Quest overload paralysis

Looking back on my life from my perch here at the year 2020, I am amazed how inefficient and sluggish I used to be in my work and personal life. When I moved on from college to a job and my own place in 2000, I would generally juggle just a few tasks in my head at any given time. But I’d forget things, procrastinate on big projects, and spend gobs of my day doing nothing productive whatsoever — usually surfing the web. Fear and panic would motivate me to work hard in spurts, but it was never constant.

That changed as I started to adopt organizational systems that culminated in the use of online scheduling and task lists (first Wunderlist and now Tick Tick). The Syp of today holds fast to a routine to get everything done, trusting in that ever-rolling To Do list.

And let me tell you, that task list is far more imposing today than it ever was. I have a family, I have two jobs, I have other projects at hand. I can’t afford to juggle anything in my head or lurch from project to project with no clear pattern or schedule. My task list is my safety net, keeping me from overlooking what needs doing while helping me structure my day.

That said, I will wake up in the morning and look at my list and almost be paralyzed by how many things are on it. Today, for example, had 33 To Do items listed. Staring at a block of tasks like that triggers a sort of overload paralysis, where mentally it’s too much to process and so the brain starts to shut down as a defense mechanism.

I’ve faced this in MMORPGs, although to a lesser extent. Usually it has to do with games in which I’ll hoover up scads of quests and then face a quest log that’s overloaded with tasks all demanding my attention. Where to start? What to do? How will I get through all of this?

The answer to this is not to concentrate on them all at once. I can’t do that anyway, and that’s what the task list or the quest tracker is for, to keep them in queue until I have time. Instead, I move into a three-pronged approach:

  1. I’ll prioritize the most vital things that MUST GET DONE either first or that very day, and I’ll make sure to plow through those without delay. I’ll then sort the remainder into a list that juggles time and importance and ease of completion.
  2. Then I’ll narrow down my attention to a single task or quest. I won’t think about anything else that needs doing, just the one thing in front of me. I’ll give that task or quest my all and plug away at it until it gets done or my time allotted for that task is complete.
  3. Finally, I’ll be thinking of what tasks could — and maybe should — get bumped to the future if I don’t get through them today. I try not to bump job and personal tasks too many times, but I’m shameless in booting them if the day is too crowded and they are not mission critical. With quests, almost none of them HAVE to get done during a given play session except maybe time-limited or daily missions.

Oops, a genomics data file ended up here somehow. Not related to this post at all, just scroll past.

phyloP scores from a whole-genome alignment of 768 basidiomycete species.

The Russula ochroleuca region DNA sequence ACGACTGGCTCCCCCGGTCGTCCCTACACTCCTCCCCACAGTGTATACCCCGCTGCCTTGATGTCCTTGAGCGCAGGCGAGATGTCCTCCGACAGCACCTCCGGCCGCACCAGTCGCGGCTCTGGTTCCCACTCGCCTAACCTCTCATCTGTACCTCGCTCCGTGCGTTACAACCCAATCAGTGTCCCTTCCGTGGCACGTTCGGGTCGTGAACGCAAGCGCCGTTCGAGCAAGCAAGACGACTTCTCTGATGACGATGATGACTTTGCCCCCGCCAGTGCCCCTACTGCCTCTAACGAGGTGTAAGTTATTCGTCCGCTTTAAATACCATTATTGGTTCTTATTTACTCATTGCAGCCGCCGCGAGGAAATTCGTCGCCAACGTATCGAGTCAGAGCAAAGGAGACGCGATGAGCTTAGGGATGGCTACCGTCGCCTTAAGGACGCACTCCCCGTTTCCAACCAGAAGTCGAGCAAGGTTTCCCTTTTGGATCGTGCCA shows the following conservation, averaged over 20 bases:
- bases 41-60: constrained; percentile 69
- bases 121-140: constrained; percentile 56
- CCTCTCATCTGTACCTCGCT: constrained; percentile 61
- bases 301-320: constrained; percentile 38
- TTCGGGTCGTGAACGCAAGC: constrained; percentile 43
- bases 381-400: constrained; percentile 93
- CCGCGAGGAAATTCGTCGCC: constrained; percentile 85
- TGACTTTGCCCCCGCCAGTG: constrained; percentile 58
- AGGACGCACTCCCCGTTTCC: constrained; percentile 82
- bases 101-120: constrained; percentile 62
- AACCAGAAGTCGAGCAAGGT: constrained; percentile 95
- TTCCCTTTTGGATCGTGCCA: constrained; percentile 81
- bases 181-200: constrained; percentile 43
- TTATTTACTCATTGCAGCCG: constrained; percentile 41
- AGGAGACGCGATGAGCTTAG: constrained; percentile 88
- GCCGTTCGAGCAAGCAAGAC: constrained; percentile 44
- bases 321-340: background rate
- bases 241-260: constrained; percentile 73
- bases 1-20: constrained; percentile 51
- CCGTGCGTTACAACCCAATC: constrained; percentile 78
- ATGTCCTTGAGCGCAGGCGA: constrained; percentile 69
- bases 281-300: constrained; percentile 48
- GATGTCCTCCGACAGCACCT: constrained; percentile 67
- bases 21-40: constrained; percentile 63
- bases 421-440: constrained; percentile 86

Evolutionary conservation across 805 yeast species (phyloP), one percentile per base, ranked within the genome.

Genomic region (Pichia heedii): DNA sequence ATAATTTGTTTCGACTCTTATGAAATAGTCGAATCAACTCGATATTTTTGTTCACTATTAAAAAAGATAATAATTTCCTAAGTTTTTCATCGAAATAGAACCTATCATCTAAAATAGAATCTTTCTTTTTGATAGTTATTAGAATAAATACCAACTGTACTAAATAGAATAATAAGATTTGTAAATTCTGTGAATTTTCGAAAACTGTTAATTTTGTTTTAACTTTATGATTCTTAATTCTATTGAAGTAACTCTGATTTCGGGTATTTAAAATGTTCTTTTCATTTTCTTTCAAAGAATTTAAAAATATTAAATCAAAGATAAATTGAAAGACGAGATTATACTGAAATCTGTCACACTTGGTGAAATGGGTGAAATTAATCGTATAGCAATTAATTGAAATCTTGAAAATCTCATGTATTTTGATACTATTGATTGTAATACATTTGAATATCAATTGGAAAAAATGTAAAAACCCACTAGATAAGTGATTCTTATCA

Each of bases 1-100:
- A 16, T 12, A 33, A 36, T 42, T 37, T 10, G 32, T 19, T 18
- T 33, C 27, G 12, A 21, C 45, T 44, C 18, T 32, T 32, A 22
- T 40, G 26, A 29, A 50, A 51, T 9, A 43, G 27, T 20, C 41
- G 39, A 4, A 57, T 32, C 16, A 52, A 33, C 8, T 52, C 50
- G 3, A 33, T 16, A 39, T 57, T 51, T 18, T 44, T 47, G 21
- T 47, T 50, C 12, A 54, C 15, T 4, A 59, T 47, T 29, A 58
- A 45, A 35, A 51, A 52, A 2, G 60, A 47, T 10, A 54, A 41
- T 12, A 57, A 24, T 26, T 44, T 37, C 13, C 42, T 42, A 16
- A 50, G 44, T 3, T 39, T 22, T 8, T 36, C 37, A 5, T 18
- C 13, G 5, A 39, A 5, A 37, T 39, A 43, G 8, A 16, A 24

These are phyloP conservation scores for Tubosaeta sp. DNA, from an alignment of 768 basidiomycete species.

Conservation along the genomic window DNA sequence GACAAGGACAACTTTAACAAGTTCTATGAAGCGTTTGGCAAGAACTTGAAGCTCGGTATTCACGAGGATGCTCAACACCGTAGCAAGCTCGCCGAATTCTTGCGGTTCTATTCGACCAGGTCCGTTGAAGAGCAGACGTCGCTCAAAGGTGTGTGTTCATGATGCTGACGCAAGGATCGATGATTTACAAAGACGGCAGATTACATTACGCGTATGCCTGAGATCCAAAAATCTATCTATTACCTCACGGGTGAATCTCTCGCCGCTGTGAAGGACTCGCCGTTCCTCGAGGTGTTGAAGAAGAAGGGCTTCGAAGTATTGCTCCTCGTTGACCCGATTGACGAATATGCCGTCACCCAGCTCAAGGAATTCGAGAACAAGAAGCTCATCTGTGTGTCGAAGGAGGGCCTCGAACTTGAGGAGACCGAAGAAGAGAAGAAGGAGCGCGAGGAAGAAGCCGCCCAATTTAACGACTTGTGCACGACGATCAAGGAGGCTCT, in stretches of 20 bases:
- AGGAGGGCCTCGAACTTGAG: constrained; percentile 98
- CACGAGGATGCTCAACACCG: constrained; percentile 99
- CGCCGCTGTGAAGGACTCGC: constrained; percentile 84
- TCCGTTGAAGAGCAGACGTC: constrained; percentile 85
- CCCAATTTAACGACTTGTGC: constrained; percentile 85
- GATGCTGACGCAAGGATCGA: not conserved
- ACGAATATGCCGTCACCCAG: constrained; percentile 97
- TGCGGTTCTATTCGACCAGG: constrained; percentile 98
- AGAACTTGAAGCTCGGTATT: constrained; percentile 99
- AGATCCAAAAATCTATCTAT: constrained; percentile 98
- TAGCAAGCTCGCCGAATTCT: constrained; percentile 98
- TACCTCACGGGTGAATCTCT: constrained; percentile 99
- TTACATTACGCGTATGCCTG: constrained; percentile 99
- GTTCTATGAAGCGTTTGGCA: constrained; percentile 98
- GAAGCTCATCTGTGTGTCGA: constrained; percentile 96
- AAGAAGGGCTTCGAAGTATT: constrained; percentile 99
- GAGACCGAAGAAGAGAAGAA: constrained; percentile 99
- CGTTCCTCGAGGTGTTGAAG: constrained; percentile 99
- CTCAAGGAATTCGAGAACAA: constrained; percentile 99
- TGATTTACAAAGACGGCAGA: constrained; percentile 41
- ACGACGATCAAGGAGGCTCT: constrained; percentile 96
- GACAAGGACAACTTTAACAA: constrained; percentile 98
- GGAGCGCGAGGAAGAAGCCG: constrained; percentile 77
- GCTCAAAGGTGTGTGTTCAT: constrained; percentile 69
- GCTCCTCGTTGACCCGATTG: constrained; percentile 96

By focusing on a single task at a time and plugging away, I am amazed just how much more I can get done than from trying to multitask or from being overwhelmed to where I grind to a halt. Today I started with 33 items, but now as I write this, I’m down to 10. I should have all of them done before my rest time at night, which is a great feeling in and of itself.

For MMOs, cleaning out that quest log may take time, but it will happen surely enough if I slaughter those quests one by one. It’s almost a surprise the day I hit a clean quest log because I start to think I’m in this routine forever. But there is always an ending point to be discovered.

One thought on “Quest overload paralysis

  1. bhagpuss January 20, 2020 / 10:02 am

    “I would generally juggle just a few tasks in my head at any given time. But I’d forget things, procrastinate on big projects, and spend gobs of my day doing nothing productive whatsoever — usually surfing the web.”

    This is as has always been my approach. My philosophy is that anything that needs to get done *will* get done and anything that doesn’t get done didn’t *need* to get done. It’s worked for me for over forty years.

Leave a Reply

Fill in your details below or click an icon to log in:

WordPress.com Logo

You are commenting using your WordPress.com account. Log Out /  Change )

Google photo

You are commenting using your Google account. Log Out /  Change )

Twitter picture

You are commenting using your Twitter account. Log Out /  Change )

Facebook photo

You are commenting using your Facebook account. Log Out /  Change )

Connecting to %s